Grab your binoculars and get ready to catch this out-of-this-world phenomenon that happens every year.
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Cherry blossom tree branches in front of a blue sky and full moon
Credit: Kamal Zharif bin Kamaludin, Ijaz Ali / Getty Images

As you know, April showers bring May flowers, but April also offers a lesser known natural delight each year: A Pink Moon. Although stunning, this phenomenon is not actually pink. It is simply a full moon that gets its name from the flower herb moss pink, which blooms on the East Coast in the United States each spring. According to Live Science, 2022's Pink Moon will pop up on Saturday, April 16.

This year's Pink Moon will shine brightest in the sky at 2:55 p.m. EDT on Saturday. If you don't get a chance to peer outside during this time, don't worry. The out-of-this-world sight will appear in full form over the course of three days, starting on Friday, April 15 through Monday, April 18. It will be "a full moon weekend," Gordon Johnston, a program executive in the Science Mission Directorate at NASA Headquarters in Washington, D.C., wrote in a NASA statement. 

Full moons occur nearly every month (when the sun, Earth, and moon are in perfect 180-degree alignment). Lunar eclipses are also the result of a full moon, as sometimes during this phenomenon some or all of Earth's shadow covers the moon. You can catch one of these occurrences next month. From May 15 to 16 this year, a total lunar eclipse will make the moon appear red from the sun's light around Earth, which fittingly earns it a "blood moon" moniker.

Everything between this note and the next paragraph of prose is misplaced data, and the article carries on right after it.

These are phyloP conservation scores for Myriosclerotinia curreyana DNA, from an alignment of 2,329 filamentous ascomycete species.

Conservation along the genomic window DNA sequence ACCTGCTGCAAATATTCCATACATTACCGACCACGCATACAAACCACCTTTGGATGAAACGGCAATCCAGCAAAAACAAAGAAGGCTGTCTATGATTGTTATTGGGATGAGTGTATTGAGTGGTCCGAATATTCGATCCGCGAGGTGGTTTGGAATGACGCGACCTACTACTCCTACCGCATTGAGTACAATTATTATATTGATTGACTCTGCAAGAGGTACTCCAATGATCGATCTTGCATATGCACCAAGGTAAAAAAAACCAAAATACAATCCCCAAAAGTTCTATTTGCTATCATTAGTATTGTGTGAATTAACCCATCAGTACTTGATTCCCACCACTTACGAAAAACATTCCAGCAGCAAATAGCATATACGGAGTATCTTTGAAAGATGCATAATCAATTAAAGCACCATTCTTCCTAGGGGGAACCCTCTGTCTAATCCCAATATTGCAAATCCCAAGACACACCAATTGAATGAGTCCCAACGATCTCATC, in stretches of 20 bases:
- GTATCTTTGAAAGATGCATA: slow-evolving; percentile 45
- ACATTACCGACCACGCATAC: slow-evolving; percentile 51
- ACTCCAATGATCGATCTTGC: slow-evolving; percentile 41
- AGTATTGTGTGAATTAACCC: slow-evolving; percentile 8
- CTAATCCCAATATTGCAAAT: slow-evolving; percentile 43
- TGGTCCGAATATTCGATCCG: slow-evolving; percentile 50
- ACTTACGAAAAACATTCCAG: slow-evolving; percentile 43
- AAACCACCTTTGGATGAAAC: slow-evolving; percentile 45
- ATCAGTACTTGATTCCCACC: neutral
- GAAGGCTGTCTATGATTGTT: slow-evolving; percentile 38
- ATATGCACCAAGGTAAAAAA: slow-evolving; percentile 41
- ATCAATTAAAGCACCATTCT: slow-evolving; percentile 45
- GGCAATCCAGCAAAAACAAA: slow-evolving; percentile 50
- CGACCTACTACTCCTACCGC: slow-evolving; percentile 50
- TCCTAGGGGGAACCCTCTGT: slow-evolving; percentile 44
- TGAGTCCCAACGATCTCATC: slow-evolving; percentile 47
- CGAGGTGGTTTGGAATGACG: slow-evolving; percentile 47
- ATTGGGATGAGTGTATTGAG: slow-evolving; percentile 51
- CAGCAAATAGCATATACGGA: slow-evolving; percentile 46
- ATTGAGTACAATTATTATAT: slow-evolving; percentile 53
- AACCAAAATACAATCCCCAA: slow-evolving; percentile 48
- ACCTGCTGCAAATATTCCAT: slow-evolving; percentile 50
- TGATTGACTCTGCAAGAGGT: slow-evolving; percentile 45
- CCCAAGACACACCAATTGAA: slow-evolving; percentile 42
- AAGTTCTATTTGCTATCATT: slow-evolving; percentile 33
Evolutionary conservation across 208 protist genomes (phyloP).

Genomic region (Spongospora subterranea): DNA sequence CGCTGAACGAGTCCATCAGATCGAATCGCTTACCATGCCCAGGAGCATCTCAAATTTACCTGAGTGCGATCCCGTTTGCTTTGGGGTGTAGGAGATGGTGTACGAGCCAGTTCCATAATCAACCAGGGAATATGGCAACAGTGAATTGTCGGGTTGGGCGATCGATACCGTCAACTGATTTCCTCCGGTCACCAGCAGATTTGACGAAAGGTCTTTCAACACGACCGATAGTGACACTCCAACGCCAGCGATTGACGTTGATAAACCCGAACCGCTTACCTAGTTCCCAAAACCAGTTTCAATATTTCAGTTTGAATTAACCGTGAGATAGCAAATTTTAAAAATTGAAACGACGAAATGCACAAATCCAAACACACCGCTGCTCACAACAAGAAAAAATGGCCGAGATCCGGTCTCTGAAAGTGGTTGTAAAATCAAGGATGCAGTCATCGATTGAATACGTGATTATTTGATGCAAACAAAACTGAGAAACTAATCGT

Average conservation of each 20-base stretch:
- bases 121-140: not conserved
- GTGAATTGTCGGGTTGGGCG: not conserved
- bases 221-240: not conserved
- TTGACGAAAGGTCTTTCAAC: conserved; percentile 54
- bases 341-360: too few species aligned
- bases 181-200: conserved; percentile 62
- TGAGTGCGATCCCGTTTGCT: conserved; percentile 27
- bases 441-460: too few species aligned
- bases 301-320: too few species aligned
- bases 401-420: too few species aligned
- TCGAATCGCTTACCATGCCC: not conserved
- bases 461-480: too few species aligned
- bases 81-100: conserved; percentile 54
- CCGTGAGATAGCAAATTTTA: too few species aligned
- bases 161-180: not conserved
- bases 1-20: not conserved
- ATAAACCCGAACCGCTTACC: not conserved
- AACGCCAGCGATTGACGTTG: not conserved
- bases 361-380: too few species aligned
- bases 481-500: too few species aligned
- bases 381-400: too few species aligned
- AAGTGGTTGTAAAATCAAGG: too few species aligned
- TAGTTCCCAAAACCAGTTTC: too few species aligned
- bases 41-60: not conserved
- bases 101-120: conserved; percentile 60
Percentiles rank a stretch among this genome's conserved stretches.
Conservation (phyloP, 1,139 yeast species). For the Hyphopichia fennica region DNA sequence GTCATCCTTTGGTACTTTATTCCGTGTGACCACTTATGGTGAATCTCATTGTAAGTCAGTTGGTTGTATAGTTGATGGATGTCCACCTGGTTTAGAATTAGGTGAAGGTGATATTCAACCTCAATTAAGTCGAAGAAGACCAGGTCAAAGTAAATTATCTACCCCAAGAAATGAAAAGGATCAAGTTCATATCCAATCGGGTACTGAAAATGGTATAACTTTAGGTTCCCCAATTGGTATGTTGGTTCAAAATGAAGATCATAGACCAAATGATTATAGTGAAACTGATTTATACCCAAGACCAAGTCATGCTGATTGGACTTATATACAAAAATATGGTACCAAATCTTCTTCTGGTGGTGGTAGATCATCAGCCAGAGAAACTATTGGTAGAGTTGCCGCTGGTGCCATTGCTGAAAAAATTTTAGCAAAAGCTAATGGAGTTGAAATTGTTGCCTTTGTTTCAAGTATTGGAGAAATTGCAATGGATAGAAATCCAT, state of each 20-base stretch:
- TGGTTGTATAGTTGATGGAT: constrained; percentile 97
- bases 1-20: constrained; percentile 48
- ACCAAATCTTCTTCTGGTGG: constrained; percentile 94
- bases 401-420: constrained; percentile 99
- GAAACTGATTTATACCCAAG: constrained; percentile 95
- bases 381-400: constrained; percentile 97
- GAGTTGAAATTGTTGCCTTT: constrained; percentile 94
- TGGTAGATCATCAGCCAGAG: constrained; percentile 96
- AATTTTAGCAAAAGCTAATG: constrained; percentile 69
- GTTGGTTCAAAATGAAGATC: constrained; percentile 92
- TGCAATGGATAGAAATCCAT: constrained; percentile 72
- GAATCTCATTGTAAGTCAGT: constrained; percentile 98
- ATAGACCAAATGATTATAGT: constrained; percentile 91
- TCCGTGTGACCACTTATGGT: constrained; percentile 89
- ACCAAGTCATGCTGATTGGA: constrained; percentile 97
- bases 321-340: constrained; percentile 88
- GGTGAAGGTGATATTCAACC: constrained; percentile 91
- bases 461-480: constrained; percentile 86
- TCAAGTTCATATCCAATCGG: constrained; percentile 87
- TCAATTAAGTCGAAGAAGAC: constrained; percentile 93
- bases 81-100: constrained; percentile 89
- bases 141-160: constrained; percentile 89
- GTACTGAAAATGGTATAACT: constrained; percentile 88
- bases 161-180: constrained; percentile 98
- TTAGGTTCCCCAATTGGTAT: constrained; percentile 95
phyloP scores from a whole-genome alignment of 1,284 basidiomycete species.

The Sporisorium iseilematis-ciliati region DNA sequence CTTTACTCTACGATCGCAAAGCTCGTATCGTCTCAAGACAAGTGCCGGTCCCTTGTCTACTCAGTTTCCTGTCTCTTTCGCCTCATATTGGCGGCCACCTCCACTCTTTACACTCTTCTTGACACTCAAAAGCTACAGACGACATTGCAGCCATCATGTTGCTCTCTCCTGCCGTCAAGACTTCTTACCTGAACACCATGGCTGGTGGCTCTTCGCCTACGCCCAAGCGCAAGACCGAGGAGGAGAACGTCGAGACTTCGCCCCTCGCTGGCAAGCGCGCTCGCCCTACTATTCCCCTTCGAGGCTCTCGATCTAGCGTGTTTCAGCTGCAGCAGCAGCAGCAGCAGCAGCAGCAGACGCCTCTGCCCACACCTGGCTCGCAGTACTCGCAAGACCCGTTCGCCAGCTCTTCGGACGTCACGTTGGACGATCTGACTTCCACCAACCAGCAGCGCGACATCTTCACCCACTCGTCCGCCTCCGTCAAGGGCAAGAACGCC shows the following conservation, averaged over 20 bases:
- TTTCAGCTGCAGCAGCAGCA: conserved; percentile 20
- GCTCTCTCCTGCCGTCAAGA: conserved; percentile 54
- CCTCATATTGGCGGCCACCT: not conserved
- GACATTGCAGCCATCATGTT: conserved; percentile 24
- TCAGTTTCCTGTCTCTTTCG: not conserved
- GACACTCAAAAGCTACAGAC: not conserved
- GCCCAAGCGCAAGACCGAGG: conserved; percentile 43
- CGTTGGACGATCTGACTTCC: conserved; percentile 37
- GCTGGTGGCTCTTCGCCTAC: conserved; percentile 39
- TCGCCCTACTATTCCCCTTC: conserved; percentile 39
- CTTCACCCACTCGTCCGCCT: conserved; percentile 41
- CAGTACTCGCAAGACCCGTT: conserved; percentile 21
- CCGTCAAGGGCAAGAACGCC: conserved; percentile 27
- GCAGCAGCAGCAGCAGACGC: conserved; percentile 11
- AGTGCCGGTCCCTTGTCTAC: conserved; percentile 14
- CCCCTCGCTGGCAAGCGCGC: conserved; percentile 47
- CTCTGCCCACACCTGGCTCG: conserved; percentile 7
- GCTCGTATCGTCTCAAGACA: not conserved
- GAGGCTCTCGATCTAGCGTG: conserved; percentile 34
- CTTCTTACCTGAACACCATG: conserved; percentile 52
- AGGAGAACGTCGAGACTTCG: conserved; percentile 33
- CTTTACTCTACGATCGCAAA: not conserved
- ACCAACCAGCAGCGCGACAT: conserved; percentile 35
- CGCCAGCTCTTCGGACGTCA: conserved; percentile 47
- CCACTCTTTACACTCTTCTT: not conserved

If you love catching each and every one of these sights, you'll have more opportunities this summer. Catch two supermoons in mid-June and mid-July: A full Super Strawberry Moon (14 percent brighter than a typical full moon) on June 14 and a Super Buck Moon (7 percent brighter than the usual full moon). Five planets (Mercury, Jupiter, Venus, Mars and Saturn) will come in perfect alignment on June 17, too. "Mercury will be farthest to the east and lower, Venus will be really bright and up above it and to the right, Mars will be orange to the southeast, Jupiter will be to the upper right, and then Saturn will be to Jupiter's upper right, a little bit toward the south," Michelle Nichols, director of public observing at Chicago's Adler Planetarium, said

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